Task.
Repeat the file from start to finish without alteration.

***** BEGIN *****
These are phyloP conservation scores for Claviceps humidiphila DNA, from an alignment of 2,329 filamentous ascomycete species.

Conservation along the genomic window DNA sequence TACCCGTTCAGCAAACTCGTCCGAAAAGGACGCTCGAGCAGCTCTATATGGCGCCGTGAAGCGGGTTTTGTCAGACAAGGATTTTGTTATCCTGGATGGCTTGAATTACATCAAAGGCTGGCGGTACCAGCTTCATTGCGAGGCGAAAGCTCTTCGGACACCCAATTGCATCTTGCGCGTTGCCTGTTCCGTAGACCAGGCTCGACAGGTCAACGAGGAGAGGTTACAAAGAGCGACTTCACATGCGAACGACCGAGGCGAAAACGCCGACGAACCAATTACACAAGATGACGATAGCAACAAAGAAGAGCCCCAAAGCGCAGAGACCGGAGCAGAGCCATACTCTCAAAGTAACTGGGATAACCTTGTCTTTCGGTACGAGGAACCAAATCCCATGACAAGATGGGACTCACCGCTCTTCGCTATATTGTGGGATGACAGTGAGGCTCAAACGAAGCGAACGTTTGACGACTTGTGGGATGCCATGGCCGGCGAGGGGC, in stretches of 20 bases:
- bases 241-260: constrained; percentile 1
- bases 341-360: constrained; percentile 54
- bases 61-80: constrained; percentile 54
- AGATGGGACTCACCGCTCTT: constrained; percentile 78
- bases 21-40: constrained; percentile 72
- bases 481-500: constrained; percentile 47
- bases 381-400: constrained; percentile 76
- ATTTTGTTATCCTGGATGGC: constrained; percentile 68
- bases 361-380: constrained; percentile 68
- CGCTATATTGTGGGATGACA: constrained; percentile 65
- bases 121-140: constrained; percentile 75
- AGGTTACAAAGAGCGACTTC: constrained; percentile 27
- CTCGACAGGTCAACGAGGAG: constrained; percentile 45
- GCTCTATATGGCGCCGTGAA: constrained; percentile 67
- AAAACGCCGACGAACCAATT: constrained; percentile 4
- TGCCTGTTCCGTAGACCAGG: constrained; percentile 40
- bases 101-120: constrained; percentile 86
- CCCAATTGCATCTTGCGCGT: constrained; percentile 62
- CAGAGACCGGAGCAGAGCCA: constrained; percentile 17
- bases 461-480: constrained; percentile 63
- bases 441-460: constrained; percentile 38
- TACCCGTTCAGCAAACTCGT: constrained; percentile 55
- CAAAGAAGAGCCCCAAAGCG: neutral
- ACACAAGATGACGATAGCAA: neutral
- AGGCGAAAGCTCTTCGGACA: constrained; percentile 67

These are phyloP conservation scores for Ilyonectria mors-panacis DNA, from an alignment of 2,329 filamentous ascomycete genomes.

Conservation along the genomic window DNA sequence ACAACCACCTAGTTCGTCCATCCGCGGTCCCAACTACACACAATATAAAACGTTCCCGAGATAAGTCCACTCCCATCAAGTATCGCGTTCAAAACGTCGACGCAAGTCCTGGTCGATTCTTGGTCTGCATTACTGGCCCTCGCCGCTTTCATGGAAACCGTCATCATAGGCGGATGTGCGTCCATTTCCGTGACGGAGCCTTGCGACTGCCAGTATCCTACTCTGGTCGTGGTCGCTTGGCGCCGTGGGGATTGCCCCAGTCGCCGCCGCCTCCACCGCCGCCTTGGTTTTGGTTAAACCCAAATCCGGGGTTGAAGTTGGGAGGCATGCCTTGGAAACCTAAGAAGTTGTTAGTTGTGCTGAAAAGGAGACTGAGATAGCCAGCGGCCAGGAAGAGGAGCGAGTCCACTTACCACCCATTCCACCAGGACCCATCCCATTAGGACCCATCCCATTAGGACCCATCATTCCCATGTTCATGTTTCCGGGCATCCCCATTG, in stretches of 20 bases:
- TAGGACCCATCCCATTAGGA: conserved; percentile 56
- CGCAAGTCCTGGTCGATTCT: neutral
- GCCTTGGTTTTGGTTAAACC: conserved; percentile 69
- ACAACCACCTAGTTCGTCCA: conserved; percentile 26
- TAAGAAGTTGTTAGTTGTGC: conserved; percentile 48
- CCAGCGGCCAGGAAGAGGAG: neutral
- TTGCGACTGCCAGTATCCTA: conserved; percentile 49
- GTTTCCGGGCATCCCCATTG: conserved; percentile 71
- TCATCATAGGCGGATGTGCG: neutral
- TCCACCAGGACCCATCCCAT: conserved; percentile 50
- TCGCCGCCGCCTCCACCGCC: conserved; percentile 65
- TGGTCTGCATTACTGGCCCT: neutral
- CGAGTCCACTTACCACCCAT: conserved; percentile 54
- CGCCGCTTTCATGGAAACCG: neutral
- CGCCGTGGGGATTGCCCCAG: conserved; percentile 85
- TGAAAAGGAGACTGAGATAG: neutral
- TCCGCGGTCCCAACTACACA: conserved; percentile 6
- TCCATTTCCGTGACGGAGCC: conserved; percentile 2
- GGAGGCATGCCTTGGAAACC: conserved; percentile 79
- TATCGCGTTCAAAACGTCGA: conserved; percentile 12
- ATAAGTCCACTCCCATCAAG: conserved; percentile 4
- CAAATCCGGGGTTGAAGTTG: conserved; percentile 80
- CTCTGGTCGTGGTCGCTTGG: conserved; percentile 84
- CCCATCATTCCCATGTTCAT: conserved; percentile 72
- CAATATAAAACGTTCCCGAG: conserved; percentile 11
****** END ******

These are phyloP conservation scores for Claviceps humidiphila DNA, from an alignment of 2,329 filamentous ascomycete species.

Conservation along the genomic window DNA sequence TACCCGTTCAGCAAACTCGTCCGAAAAGGACGCTCGAGCAGCTCTATATGGCGCCGTGAAGCGGGTTTTGTCAGACAAGGATTTTGTTATCCTGGATGGCTTGAATTACATCAAAGGCTGGCGGTACCAGCTTCATTGCGAGGCGAAAGCTCTTCGGACACCCAATTGCATCTTGCGCGTTGCCTGTTCCGTAGACCAGGCTCGACAGGTCAACGAGGAGAGGTTACAAAGAGCGACTTCACATGCGAACGACCGAGGCGAAAACGCCGACGAACCAATTACACAAGATGACGATAGCAACAAAGAAGAGCCCCAAAGCGCAGAGACCGGAGCAGAGCCATACTCTCAAAGTAACTGGGATAACCTTGTCTTTCGGTACGAGGAACCAAATCCCATGACAAGATGGGACTCACCGCTCTTCGCTATATTGTGGGATGACAGTGAGGCTCAAACGAAGCGAACGTTTGACGACTTGTGGGATGCCATGGCCGGCGAGGGGC, in stretches of 20 bases:
- bases 241-260: constrained; percentile 1
- bases 341-360: constrained; percentile 54
- bases 61-80: constrained; percentile 54
- AGATGGGACTCACCGCTCTT: constrained; percentile 78
- bases 21-40: constrained; percentile 72
- bases 481-500: constrained; percentile 47
- bases 381-400: constrained; percentile 76
- ATTTTGTTATCCTGGATGGC: constrained; percentile 68
- bases 361-380: constrained; percentile 68
- CGCTATATTGTGGGATGACA: constrained; percentile 65
- bases 121-140: constrained; percentile 75
- AGGTTACAAAGAGCGACTTC: constrained; percentile 27
- CTCGACAGGTCAACGAGGAG: constrained; percentile 45
- GCTCTATATGGCGCCGTGAA: constrained; percentile 67
- AAAACGCCGACGAACCAATT: constrained; percentile 4
- TGCCTGTTCCGTAGACCAGG: constrained; percentile 40
- bases 101-120: constrained; percentile 86
- CCCAATTGCATCTTGCGCGT: constrained; percentile 62
- CAGAGACCGGAGCAGAGCCA: constrained; percentile 17
- bases 461-480: constrained; percentile 63
- bases 441-460: constrained; percentile 38
- TACCCGTTCAGCAAACTCGT: constrained; percentile 55
- CAAAGAAGAGCCCCAAAGCG: neutral
- ACACAAGATGACGATAGCAA: neutral
- AGGCGAAAGCTCTTCGGACA: constrained; percentile 67

These are phyloP conservation scores for Ilyonectria mors-panacis DNA, from an alignment of 2,329 filamentous ascomycete genomes.

Conservation along the genomic window DNA sequence ACAACCACCTAGTTCGTCCATCCGCGGTCCCAACTACACACAATATAAAACGTTCCCGAGATAAGTCCACTCCCATCAAGTATCGCGTTCAAAACGTCGACGCAAGTCCTGGTCGATTCTTGGTCTGCATTACTGGCCCTCGCCGCTTTCATGGAAACCGTCATCATAGGCGGATGTGCGTCCATTTCCGTGACGGAGCCTTGCGACTGCCAGTATCCTACTCTGGTCGTGGTCGCTTGGCGCCGTGGGGATTGCCCCAGTCGCCGCCGCCTCCACCGCCGCCTTGGTTTTGGTTAAACCCAAATCCGGGGTTGAAGTTGGGAGGCATGCCTTGGAAACCTAAGAAGTTGTTAGTTGTGCTGAAAAGGAGACTGAGATAGCCAGCGGCCAGGAAGAGGAGCGAGTCCACTTACCACCCATTCCACCAGGACCCATCCCATTAGGACCCATCCCATTAGGACCCATCATTCCCATGTTCATGTTTCCGGGCATCCCCATTG, in stretches of 20 bases:
- TAGGACCCATCCCATTAGGA: conserved; percentile 56
- CGCAAGTCCTGGTCGATTCT: neutral
- GCCTTGGTTTTGGTTAAACC: conserved; percentile 69
- ACAACCACCTAGTTCGTCCA: conserved; percentile 26
- TAAGAAGTTGTTAGTTGTGC: conserved; percentile 48
- CCAGCGGCCAGGAAGAGGAG: neutral
- TTGCGACTGCCAGTATCCTA: conserved; percentile 49
- GTTTCCGGGCATCCCCATTG: conserved; percentile 71
- TCATCATAGGCGGATGTGCG: neutral
- TCCACCAGGACCCATCCCAT: conserved; percentile 50
- TCGCCGCCGCCTCCACCGCC: conserved; percentile 65
- TGGTCTGCATTACTGGCCCT: neutral
- CGAGTCCACTTACCACCCAT: conserved; percentile 54
- CGCCGCTTTCATGGAAACCG: neutral
- CGCCGTGGGGATTGCCCCAG: conserved; percentile 85
- TGAAAAGGAGACTGAGATAG: neutral
- TCCGCGGTCCCAACTACACA: conserved; percentile 6
- TCCATTTCCGTGACGGAGCC: conserved; percentile 2
- GGAGGCATGCCTTGGAAACC: conserved; percentile 79
- TATCGCGTTCAAAACGTCGA: conserved; percentile 12
- ATAAGTCCACTCCCATCAAG: conserved; percentile 4
- CAAATCCGGGGTTGAAGTTG: conserved; percentile 80
- CTCTGGTCGTGGTCGCTTGG: conserved; percentile 84
- CCCATCATTCCCATGTTCAT: conserved; percentile 72
- CAATATAAAACGTTCCCGAG: conserved; percentile 11